Dr James Davies writes:
For the last 30 years those of us critical of the overprescribing and harms of psychiatric medications have been on the losing side, in the face of a powerful industry-backed medical model that has crowded out alternative voices and visions. The real importance of Wednesday’s Maudsley Debate is that it symbolised what the critical community has been sensing for some time now – that the tide is finally turning. The people and institutions who were once isolated, unconnected and struggling against an evidence base favouring the status quo, can now, at a click, possess the evidence revealing that what we were sold as solid and beyond dispute is nothing of the sort.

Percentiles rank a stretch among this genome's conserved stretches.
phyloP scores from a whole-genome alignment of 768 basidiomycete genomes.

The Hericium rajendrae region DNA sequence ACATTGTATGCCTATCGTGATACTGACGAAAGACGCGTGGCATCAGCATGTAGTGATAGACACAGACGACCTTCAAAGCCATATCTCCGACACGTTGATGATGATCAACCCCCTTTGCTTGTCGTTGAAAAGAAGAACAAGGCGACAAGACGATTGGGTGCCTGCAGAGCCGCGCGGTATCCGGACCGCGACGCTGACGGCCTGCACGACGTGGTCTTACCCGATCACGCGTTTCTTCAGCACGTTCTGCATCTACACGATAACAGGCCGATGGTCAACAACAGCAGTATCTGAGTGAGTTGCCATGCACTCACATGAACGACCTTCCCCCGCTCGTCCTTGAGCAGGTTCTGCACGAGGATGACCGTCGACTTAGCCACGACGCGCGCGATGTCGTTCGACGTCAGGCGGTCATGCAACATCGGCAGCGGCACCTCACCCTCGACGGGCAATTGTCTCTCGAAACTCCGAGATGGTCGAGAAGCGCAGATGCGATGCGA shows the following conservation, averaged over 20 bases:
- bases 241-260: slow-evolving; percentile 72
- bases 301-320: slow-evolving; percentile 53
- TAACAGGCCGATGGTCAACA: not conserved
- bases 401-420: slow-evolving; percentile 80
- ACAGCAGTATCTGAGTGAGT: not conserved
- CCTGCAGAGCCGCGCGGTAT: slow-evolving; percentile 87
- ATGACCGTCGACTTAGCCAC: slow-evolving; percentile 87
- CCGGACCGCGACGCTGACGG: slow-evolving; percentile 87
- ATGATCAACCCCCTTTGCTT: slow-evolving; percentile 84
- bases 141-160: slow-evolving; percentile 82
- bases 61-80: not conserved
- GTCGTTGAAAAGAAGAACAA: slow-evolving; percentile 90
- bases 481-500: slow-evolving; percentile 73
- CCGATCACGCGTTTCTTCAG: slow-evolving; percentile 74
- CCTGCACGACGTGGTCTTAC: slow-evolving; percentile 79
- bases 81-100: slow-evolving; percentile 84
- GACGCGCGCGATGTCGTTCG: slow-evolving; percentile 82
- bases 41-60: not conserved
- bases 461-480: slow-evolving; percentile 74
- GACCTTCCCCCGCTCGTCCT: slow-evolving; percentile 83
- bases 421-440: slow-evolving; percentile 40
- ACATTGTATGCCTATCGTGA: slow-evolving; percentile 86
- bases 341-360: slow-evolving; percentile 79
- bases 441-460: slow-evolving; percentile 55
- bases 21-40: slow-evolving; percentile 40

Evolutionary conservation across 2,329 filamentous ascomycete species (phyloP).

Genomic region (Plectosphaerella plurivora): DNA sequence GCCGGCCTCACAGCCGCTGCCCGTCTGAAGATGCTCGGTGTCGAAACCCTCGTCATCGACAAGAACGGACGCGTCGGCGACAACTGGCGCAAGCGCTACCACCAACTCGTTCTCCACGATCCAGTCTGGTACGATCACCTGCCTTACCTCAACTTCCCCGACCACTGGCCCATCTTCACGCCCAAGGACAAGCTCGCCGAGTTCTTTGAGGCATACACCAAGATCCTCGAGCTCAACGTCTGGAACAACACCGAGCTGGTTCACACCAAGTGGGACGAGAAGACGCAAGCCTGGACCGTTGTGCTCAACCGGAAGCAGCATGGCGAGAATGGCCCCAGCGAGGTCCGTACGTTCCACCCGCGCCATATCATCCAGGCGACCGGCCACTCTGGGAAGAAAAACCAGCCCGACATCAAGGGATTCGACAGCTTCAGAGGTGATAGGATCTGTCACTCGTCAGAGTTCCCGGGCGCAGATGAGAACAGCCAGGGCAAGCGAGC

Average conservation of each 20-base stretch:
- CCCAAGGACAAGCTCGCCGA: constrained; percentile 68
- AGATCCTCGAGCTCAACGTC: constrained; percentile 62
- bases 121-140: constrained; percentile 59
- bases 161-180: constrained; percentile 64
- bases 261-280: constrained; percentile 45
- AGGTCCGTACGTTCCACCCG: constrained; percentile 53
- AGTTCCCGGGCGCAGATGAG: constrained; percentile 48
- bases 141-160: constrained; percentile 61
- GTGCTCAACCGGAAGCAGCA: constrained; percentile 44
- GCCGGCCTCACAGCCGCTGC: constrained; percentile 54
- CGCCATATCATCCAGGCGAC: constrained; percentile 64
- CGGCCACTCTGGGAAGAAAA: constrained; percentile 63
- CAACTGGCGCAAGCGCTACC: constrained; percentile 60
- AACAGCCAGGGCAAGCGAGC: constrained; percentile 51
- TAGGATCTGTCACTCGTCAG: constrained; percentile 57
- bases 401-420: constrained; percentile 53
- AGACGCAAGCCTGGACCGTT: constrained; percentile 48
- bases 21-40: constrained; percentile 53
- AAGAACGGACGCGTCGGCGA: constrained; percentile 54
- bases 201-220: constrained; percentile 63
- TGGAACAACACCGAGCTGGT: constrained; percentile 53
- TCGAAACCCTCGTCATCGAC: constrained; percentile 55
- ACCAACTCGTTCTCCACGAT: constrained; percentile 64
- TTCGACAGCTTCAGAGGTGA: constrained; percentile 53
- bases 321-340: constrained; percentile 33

Last night the Maudsley Debate brought into the heart of establishment psychiatry powerful evidence and arguments that the long-term use of psychiatric medications is causing more harm than good – and that evidence clearly won on the night. This is a cause for hope and optimism. But of course we must remain cautious, a single debate won’t change the world, but what it has done is put the issue squarely on the map – it has finally been legitimised as a valid debate by a leading psychiatric institution, something that has not happened before.